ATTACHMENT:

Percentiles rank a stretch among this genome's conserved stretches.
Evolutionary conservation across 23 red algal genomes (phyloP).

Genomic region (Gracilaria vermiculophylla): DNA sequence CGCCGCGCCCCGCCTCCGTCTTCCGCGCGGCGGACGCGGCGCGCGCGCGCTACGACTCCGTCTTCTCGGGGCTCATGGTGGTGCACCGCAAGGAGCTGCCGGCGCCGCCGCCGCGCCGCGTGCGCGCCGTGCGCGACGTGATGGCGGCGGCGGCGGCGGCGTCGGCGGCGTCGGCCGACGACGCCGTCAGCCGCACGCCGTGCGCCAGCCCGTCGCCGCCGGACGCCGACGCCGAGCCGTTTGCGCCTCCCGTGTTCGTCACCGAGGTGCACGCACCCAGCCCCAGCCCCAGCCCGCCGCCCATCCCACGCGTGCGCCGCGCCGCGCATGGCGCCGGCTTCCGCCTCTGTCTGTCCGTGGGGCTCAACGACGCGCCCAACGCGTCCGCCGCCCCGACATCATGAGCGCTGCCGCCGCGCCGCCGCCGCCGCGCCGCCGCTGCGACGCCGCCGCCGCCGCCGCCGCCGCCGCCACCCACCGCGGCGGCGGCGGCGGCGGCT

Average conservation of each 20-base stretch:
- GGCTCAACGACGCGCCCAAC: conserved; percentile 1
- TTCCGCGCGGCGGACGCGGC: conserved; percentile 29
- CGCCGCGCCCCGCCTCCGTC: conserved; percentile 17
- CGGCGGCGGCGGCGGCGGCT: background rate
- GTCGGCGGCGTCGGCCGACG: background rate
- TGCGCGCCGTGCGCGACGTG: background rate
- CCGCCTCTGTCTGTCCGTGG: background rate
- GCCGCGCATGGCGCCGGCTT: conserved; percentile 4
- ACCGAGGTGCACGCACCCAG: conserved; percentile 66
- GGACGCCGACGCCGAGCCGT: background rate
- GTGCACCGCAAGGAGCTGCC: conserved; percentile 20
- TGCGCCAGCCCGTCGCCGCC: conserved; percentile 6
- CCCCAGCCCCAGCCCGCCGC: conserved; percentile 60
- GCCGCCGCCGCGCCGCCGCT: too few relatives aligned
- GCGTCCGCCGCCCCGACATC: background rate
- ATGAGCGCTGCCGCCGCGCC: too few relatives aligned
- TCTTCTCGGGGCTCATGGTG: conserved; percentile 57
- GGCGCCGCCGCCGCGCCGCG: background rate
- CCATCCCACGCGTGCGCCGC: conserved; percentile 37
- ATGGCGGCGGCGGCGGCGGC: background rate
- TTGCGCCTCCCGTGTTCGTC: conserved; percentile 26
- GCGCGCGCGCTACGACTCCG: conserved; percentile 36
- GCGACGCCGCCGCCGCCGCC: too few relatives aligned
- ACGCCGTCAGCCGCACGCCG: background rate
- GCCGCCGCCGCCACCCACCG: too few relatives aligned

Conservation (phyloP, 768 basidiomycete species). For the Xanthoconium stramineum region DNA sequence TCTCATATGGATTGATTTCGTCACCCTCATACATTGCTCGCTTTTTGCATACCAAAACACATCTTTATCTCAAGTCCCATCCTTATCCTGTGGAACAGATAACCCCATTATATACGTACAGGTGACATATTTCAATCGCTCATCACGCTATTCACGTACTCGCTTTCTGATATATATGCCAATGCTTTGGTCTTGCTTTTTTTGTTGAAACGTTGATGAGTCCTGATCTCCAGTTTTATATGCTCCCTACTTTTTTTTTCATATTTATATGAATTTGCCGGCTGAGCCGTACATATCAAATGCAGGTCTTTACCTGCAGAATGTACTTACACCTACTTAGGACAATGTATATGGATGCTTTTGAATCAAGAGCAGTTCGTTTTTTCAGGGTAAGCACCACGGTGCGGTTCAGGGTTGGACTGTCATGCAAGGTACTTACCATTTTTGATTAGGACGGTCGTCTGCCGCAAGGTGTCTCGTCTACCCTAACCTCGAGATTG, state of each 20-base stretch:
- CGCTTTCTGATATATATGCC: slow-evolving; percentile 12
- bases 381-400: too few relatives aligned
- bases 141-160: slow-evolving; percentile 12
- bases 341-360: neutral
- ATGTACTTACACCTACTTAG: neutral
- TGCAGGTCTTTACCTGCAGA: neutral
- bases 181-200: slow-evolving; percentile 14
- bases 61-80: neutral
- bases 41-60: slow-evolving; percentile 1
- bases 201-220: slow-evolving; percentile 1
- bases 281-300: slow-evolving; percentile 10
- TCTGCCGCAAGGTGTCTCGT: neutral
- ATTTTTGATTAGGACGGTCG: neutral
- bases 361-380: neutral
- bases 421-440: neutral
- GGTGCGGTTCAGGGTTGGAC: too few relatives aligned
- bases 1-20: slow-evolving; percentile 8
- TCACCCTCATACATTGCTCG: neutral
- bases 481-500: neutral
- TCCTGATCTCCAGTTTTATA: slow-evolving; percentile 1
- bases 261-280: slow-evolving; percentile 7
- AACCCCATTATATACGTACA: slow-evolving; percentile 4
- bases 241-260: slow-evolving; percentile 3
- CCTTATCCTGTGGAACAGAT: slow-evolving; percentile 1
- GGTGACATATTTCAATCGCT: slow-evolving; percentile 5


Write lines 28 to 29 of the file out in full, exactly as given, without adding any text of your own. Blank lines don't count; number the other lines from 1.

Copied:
- ACGCCGTCAGCCGCACGCCG: background rate
- GCCGCCGCCGCCACCCACCG: too few relatives aligned